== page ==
based our own belief on any such evidence as the foregoing, we ought to remember that our own sensation of heat, or cold, or dampness, by no means necessarily, or even usually, corresponds with the actual meteorological facts. Further, the great rainy and dry belts of the earth's surface are controlled by a world-wide distribution of temperature, pressure and winds, that is, by the general circulation of the atmosphere, and by conditions of the higher strata far and away beyond the reach of any local effects such as those of a forest. Universally, in response to natural controls, a scanty rainfall is hostile to tree-growth, and forests are favored by heavy rainfall, which gives good conditions of soil-moisture and is generally accompanied by higher relative humidity, more cloudiness and less extreme temperatures than prevail over treeless regions. In the case of mountains, again, it should be clearly in our minds that, as a rule, and up to a certain limit, an increase of altitude involves an increase of precipitation, quite apart from the presence or absence of any forest. We must be careful not to put the cart before the horse. The forests, in other words, are the result of the rainfall, and not vice versa.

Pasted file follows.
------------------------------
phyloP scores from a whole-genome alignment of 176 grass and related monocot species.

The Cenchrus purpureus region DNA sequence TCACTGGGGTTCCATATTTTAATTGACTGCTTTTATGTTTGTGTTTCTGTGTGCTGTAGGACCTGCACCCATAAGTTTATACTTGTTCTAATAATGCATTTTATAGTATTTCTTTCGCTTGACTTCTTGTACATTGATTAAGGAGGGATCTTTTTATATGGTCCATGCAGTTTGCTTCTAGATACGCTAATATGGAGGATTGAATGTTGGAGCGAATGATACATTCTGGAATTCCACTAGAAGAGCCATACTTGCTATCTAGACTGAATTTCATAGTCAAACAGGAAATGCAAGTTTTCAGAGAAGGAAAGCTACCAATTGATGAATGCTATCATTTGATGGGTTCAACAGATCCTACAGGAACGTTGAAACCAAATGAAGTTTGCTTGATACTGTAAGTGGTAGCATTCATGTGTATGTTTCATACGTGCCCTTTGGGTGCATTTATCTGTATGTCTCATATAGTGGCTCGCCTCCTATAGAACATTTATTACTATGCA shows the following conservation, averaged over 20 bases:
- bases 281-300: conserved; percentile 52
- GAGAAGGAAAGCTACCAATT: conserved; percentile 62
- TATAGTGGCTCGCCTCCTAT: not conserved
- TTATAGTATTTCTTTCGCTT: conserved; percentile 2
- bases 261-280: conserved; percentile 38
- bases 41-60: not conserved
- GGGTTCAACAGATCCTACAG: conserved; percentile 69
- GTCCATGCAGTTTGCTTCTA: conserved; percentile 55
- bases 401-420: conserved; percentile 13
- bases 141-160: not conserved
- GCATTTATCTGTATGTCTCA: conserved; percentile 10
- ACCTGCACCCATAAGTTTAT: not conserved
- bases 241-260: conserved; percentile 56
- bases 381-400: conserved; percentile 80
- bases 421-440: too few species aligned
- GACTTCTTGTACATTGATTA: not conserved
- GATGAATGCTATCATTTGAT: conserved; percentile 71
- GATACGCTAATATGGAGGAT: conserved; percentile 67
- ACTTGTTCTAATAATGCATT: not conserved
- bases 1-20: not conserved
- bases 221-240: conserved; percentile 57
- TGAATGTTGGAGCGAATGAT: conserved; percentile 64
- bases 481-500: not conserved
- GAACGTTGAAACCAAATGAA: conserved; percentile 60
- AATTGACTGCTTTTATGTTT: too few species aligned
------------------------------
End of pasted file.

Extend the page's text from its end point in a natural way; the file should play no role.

Importance of the Subject: its Complexity
That this subject has an important relation to our national conservation policy no one will deny. Unfortunately, the discussion of it has become more or less a matter of semi-political controversy. Much has been written without adequate study of the question. Heated arguments, pro and con, have been advanced in debates and in print. Remarkably divergent views have been, and are to-day, held upon the question. It has been claimed that forests have no climatic influences whatever. On the other hand, some have believed that deforestation in North America has affected the climate of Europe. A recent writer maintains that the principal cause of the "intellectual and industrial stagnation" of the Spanish peasants is to be found in the effects of deforestation in making the climate drier, so that the people are "worked to death to support life." The literature is extended and bewildering. It runs back at least five hundred years. A bibliography published in 1872 contains nearly two hundred titles, and began with Fernando Columbus, who attributed the heavy rainfall of Jamaica to its heavy forests, and a (supposed) decrease of rainfall on the Azores and Canaries to deforestation. It has been said that this whole discussion first came up in really acute form at the time of the French Revolution, when private timberlands were largely destroyed.
The subject is thus greatly complicated by the nature of the discussion. It is, furthermore, by its very nature a complicated problem. On the one hand, climate itself is the complex resultant of many different controls. Among these are the latitude; the elevation above sea-level; the varying influences of land and water; the proximity of ocean currents; the prevailing winds and storms. In this list of controls, but at